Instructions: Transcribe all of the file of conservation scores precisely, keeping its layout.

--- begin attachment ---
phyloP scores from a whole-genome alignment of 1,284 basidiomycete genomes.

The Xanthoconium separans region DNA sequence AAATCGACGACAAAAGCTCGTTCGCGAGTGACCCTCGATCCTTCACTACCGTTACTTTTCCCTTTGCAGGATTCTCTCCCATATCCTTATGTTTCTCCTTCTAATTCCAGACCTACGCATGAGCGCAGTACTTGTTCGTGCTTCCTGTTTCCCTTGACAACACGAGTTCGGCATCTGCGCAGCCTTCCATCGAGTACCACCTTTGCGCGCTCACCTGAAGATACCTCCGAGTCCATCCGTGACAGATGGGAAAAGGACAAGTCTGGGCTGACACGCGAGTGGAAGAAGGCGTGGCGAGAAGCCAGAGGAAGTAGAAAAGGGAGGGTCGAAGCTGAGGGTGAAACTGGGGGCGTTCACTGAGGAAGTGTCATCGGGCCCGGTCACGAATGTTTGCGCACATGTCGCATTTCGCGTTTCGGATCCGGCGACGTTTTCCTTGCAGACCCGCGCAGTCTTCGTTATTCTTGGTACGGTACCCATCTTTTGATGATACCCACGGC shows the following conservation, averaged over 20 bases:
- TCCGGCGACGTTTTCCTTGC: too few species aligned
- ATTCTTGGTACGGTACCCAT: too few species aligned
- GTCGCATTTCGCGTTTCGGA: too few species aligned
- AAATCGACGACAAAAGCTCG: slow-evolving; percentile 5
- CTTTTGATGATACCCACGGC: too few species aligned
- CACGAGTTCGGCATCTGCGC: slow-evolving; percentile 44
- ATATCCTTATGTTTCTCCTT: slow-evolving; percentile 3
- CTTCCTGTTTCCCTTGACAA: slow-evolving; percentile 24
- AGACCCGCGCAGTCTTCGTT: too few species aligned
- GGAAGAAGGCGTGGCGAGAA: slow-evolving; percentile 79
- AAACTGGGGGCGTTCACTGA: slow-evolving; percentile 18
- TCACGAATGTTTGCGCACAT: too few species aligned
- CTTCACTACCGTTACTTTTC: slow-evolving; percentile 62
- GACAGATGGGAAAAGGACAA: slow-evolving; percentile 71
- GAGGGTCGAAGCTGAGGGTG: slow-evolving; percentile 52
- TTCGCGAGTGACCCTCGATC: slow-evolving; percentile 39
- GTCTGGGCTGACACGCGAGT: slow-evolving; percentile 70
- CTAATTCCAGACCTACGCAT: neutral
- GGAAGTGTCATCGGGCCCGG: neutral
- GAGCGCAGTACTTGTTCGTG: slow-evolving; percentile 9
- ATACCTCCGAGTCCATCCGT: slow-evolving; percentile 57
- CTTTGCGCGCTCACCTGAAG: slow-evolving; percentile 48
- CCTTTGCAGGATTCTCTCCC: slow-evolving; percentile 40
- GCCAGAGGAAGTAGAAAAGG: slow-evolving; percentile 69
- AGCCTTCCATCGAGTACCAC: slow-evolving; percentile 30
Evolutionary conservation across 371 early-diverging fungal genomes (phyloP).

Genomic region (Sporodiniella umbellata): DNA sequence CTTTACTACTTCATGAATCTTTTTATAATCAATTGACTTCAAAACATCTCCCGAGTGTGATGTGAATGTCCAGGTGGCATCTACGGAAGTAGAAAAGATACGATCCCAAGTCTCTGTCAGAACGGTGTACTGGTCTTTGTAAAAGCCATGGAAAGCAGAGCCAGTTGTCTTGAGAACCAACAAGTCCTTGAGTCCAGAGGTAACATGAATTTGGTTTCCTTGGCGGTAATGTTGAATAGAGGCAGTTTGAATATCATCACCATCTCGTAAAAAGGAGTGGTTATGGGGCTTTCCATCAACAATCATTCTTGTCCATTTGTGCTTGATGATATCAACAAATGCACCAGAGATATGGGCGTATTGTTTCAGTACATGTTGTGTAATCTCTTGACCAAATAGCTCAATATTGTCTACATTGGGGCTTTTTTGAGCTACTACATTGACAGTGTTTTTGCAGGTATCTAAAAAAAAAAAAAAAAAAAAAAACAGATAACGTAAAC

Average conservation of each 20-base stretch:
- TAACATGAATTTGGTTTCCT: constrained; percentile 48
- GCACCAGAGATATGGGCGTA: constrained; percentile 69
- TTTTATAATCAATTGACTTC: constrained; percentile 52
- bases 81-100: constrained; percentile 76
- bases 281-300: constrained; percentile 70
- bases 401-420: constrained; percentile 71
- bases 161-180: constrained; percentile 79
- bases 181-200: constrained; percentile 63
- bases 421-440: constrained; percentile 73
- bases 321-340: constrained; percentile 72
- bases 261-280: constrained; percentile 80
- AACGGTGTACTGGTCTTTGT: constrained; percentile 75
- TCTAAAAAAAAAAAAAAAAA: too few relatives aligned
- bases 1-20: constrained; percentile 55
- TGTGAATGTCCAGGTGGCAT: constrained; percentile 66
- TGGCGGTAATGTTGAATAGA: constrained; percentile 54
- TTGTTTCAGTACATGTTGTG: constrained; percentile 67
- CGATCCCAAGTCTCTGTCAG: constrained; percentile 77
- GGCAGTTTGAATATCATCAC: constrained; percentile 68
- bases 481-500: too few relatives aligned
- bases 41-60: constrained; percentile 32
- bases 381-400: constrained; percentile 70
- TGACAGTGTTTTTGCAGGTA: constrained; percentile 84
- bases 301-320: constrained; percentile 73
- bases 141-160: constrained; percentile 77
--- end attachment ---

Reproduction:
phyloP scores from a whole-genome alignment of 1,284 basidiomycete genomes.

The Xanthoconium separans region DNA sequence AAATCGACGACAAAAGCTCGTTCGCGAGTGACCCTCGATCCTTCACTACCGTTACTTTTCCCTTTGCAGGATTCTCTCCCATATCCTTATGTTTCTCCTTCTAATTCCAGACCTACGCATGAGCGCAGTACTTGTTCGTGCTTCCTGTTTCCCTTGACAACACGAGTTCGGCATCTGCGCAGCCTTCCATCGAGTACCACCTTTGCGCGCTCACCTGAAGATACCTCCGAGTCCATCCGTGACAGATGGGAAAAGGACAAGTCTGGGCTGACACGCGAGTGGAAGAAGGCGTGGCGAGAAGCCAGAGGAAGTAGAAAAGGGAGGGTCGAAGCTGAGGGTGAAACTGGGGGCGTTCACTGAGGAAGTGTCATCGGGCCCGGTCACGAATGTTTGCGCACATGTCGCATTTCGCGTTTCGGATCCGGCGACGTTTTCCTTGCAGACCCGCGCAGTCTTCGTTATTCTTGGTACGGTACCCATCTTTTGATGATACCCACGGC shows the following conservation, averaged over 20 bases:
- TCCGGCGACGTTTTCCTTGC: too few species aligned
- ATTCTTGGTACGGTACCCAT: too few species aligned
- GTCGCATTTCGCGTTTCGGA: too few species aligned
- AAATCGACGACAAAAGCTCG: slow-evolving; percentile 5
- CTTTTGATGATACCCACGGC: too few species aligned
- CACGAGTTCGGCATCTGCGC: slow-evolving; percentile 44
- ATATCCTTATGTTTCTCCTT: slow-evolving; percentile 3
- CTTCCTGTTTCCCTTGACAA: slow-evolving; percentile 24
- AGACCCGCGCAGTCTTCGTT: too few species aligned
- GGAAGAAGGCGTGGCGAGAA: slow-evolving; percentile 79
- AAACTGGGGGCGTTCACTGA: slow-evolving; percentile 18
- TCACGAATGTTTGCGCACAT: too few species aligned
- CTTCACTACCGTTACTTTTC: slow-evolving; percentile 62
- GACAGATGGGAAAAGGACAA: slow-evolving; percentile 71
- GAGGGTCGAAGCTGAGGGTG: slow-evolving; percentile 52
- TTCGCGAGTGACCCTCGATC: slow-evolving; percentile 39
- GTCTGGGCTGACACGCGAGT: slow-evolving; percentile 70
- CTAATTCCAGACCTACGCAT: neutral
- GGAAGTGTCATCGGGCCCGG: neutral
- GAGCGCAGTACTTGTTCGTG: slow-evolving; percentile 9
- ATACCTCCGAGTCCATCCGT: slow-evolving; percentile 57
- CTTTGCGCGCTCACCTGAAG: slow-evolving; percentile 48
- CCTTTGCAGGATTCTCTCCC: slow-evolving; percentile 40
- GCCAGAGGAAGTAGAAAAGG: slow-evolving; percentile 69
- AGCCTTCCATCGAGTACCAC: slow-evolving; percentile 30
Evolutionary conservation across 371 early-diverging fungal genomes (phyloP).

Genomic region (Sporodiniella umbellata): DNA sequence CTTTACTACTTCATGAATCTTTTTATAATCAATTGACTTCAAAACATCTCCCGAGTGTGATGTGAATGTCCAGGTGGCATCTACGGAAGTAGAAAAGATACGATCCCAAGTCTCTGTCAGAACGGTGTACTGGTCTTTGTAAAAGCCATGGAAAGCAGAGCCAGTTGTCTTGAGAACCAACAAGTCCTTGAGTCCAGAGGTAACATGAATTTGGTTTCCTTGGCGGTAATGTTGAATAGAGGCAGTTTGAATATCATCACCATCTCGTAAAAAGGAGTGGTTATGGGGCTTTCCATCAACAATCATTCTTGTCCATTTGTGCTTGATGATATCAACAAATGCACCAGAGATATGGGCGTATTGTTTCAGTACATGTTGTGTAATCTCTTGACCAAATAGCTCAATATTGTCTACATTGGGGCTTTTTTGAGCTACTACATTGACAGTGTTTTTGCAGGTATCTAAAAAAAAAAAAAAAAAAAAAAACAGATAACGTAAAC

Average conservation of each 20-base stretch:
- TAACATGAATTTGGTTTCCT: constrained; percentile 48
- GCACCAGAGATATGGGCGTA: constrained; percentile 69
- TTTTATAATCAATTGACTTC: constrained; percentile 52
- bases 81-100: constrained; percentile 76
- bases 281-300: constrained; percentile 70
- bases 401-420: constrained; percentile 71
- bases 161-180: constrained; percentile 79
- bases 181-200: constrained; percentile 63
- bases 421-440: constrained; percentile 73
- bases 321-340: constrained; percentile 72
- bases 261-280: constrained; percentile 80
- AACGGTGTACTGGTCTTTGT: constrained; percentile 75
- TCTAAAAAAAAAAAAAAAAA: too few relatives aligned
- bases 1-20: constrained; percentile 55
- TGTGAATGTCCAGGTGGCAT: constrained; percentile 66
- TGGCGGTAATGTTGAATAGA: constrained; percentile 54
- TTGTTTCAGTACATGTTGTG: constrained; percentile 67
- CGATCCCAAGTCTCTGTCAG: constrained; percentile 77
- GGCAGTTTGAATATCATCAC: constrained; percentile 68
- bases 481-500: too few relatives aligned
- bases 41-60: constrained; percentile 32
- bases 381-400: constrained; percentile 70
- TGACAGTGTTTTTGCAGGTA: constrained; percentile 84
- bases 301-320: constrained; percentile 73
- bases 141-160: constrained; percentile 77